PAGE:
The Roar
The Roar


Roar Pro

Joined September 2014







Former player, coach and opinionator.



Roar Pro
Roar Pro

Japan must join the Six Nations

Before rugby union’s governing body gets callouses patting themselves on the back, World Rugby’s council and executive committee need to swiftly get down to work and hone in on one of its strategic goals: maximise commercial values and increase the financial sustainability of international rugby.

Roar Pro
Roar Pro

A new Louw

There’s a lot of blame to go around the South African Springbok side that ‘played’ against the Argentinan Pumas, but certain players are more notable than others. Francois Louw takes the ‘prize’ because he single-handedly missed two try-saving tackles.

Nice read Harry.
‘There is no other place I know that is so heavy with atmosphere, so strangely and darkly impregnated with that stuff of life that bears the authentic stamp of South-Africa.’ — Herman Charles Bosman in Marico Revisited.

'When you think they're done they rise up': Why Boks can shock the All Blacks

When I coached, and what I was always taught from day one, is that the FH orchestrates the attack. I reckon to do this, he needs to have great vision of the field and his weapons are passing, kicking and running. I’d rather go to war with a FH who has all three skills.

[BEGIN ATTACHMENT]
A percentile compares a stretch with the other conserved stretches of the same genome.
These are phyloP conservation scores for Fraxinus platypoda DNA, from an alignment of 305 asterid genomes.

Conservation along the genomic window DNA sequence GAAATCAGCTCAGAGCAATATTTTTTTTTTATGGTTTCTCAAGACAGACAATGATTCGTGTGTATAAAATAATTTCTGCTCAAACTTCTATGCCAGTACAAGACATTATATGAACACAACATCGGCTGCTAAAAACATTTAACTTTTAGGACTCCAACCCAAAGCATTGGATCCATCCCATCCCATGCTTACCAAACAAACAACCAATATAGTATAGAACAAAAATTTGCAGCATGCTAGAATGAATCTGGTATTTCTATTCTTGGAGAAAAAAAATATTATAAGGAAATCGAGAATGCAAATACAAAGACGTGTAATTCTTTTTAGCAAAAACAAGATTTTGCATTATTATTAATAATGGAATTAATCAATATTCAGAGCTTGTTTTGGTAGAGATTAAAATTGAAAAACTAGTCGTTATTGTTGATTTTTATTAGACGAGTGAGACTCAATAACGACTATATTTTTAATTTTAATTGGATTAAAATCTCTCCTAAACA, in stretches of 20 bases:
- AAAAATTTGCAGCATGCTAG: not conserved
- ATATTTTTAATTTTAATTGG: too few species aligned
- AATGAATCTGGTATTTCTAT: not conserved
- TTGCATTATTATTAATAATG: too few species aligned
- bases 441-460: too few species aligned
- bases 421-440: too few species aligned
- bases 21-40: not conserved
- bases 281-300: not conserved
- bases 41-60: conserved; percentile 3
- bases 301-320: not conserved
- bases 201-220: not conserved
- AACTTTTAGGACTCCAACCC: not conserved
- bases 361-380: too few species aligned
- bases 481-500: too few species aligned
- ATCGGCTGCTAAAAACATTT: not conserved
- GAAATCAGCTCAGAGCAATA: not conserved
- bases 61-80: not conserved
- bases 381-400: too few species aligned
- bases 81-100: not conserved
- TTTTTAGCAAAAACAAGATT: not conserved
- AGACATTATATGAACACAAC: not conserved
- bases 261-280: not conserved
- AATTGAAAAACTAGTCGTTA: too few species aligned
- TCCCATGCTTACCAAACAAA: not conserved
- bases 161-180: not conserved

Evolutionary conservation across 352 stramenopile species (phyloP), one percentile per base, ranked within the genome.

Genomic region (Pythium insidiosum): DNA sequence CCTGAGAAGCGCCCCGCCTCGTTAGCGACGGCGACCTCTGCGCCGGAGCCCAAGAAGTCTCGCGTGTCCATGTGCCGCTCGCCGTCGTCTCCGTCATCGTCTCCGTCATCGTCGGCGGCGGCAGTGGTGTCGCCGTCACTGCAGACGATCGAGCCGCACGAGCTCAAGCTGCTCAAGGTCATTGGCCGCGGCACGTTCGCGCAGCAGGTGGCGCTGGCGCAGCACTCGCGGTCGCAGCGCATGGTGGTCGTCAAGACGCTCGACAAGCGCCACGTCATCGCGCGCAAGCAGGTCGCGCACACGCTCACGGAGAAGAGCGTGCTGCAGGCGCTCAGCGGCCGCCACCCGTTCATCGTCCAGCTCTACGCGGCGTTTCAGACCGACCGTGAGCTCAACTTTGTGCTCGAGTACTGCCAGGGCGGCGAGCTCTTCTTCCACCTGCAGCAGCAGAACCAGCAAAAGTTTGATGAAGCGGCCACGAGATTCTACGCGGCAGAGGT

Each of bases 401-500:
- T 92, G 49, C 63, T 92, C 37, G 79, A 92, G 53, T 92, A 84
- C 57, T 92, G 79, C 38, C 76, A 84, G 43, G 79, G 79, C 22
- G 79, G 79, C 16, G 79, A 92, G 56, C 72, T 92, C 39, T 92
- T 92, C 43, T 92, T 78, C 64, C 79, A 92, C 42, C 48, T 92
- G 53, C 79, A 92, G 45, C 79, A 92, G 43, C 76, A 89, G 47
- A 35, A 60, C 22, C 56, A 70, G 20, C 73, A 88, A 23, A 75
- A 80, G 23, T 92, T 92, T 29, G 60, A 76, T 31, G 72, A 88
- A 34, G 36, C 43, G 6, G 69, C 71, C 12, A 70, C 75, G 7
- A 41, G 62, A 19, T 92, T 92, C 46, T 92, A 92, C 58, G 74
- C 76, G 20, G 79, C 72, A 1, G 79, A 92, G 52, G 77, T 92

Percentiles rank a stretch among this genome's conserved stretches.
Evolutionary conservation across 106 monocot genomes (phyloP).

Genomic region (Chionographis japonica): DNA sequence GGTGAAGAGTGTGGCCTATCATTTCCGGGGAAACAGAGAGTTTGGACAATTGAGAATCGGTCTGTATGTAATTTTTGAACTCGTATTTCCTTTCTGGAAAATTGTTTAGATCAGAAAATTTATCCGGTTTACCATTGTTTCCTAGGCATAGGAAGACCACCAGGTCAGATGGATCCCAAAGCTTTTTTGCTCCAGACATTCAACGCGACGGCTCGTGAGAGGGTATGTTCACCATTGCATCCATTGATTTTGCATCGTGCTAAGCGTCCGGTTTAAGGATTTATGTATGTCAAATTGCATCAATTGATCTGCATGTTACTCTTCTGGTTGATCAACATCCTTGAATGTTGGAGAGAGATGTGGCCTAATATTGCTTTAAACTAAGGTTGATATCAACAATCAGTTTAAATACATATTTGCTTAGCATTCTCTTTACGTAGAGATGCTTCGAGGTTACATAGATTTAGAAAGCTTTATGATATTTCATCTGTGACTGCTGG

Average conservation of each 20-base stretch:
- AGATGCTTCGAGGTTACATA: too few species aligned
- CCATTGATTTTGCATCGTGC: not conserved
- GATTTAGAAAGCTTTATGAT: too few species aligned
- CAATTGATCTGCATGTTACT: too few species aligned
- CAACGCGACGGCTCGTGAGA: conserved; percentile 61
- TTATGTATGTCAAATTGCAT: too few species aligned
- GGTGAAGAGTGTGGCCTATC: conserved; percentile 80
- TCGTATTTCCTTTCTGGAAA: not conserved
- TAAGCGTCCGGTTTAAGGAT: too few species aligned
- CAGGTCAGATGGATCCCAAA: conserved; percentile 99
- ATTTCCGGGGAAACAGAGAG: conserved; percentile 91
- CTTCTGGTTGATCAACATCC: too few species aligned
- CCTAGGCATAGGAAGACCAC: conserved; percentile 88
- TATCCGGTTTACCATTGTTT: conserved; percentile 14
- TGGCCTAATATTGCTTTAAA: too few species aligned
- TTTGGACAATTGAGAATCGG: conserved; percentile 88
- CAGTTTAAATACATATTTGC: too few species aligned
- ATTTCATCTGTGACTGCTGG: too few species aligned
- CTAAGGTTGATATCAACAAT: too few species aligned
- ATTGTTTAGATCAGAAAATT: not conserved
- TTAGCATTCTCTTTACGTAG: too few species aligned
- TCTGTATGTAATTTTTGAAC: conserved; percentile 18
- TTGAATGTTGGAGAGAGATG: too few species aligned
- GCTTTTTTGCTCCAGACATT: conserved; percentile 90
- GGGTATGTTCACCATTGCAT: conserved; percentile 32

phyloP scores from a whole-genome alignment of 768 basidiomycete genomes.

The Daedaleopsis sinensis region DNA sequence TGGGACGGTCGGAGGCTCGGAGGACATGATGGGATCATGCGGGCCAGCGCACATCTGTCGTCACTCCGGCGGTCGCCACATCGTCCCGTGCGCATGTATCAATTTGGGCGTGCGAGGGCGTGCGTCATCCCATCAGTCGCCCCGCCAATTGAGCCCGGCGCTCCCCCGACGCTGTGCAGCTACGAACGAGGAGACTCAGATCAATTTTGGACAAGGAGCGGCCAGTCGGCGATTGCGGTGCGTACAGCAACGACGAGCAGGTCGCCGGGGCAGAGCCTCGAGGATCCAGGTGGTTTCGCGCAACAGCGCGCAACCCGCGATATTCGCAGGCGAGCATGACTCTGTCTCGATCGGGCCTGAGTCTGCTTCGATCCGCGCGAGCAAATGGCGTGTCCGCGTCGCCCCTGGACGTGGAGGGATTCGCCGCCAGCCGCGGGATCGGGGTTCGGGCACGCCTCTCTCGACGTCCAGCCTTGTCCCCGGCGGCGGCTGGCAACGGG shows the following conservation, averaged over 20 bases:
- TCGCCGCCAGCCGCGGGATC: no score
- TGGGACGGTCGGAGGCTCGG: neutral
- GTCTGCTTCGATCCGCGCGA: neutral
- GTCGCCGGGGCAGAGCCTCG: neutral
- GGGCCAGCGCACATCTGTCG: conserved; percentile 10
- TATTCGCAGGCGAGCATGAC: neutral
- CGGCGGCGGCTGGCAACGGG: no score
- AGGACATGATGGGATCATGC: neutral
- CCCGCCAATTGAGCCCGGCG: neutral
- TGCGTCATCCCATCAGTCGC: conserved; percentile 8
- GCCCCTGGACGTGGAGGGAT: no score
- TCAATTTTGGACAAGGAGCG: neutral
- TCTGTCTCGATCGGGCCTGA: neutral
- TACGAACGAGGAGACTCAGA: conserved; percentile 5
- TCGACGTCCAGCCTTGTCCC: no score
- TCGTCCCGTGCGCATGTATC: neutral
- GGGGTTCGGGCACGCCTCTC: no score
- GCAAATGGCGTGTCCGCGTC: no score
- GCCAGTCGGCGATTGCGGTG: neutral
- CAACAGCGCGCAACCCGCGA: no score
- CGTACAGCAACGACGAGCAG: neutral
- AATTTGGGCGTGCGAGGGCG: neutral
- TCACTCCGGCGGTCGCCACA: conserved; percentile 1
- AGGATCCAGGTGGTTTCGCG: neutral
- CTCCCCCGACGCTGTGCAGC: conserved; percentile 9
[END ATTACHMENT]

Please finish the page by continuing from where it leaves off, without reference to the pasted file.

Springboks selections: Are we missing the bigger picture?

My error – appreciate the correction.

How the Springboks can overcome the All Blacks – and not just this year

SA Rugby Franchises are run like collective farms in the old Soviet Union – asking players and management to work as hard as they can for little in return and provide the state as much as possible – AKA the Unions and SARU. And as was the case in the Soviet Union, the system is breaking down. Enter free-markets and you get innovative ideas from business owners who are incentivized to grow their investment. One just needs to look at Saracens (and there are many other examples) and you can see the difference. Ownership worked with its local Council to renovate the local stadium in 2012. The club secured an 8 million Pound 6-year sponsorship deal with Allianz, hence Alliaz Stadium. Saracens generates additional cash from renting the facility out for special events. The club invests in high school rugby, has a robust marketing arm and a broad commercial partnership base. One can either continue to look negatively at the current South African rugby business model and lay it waste for any future growth, or step up and make a business out of it.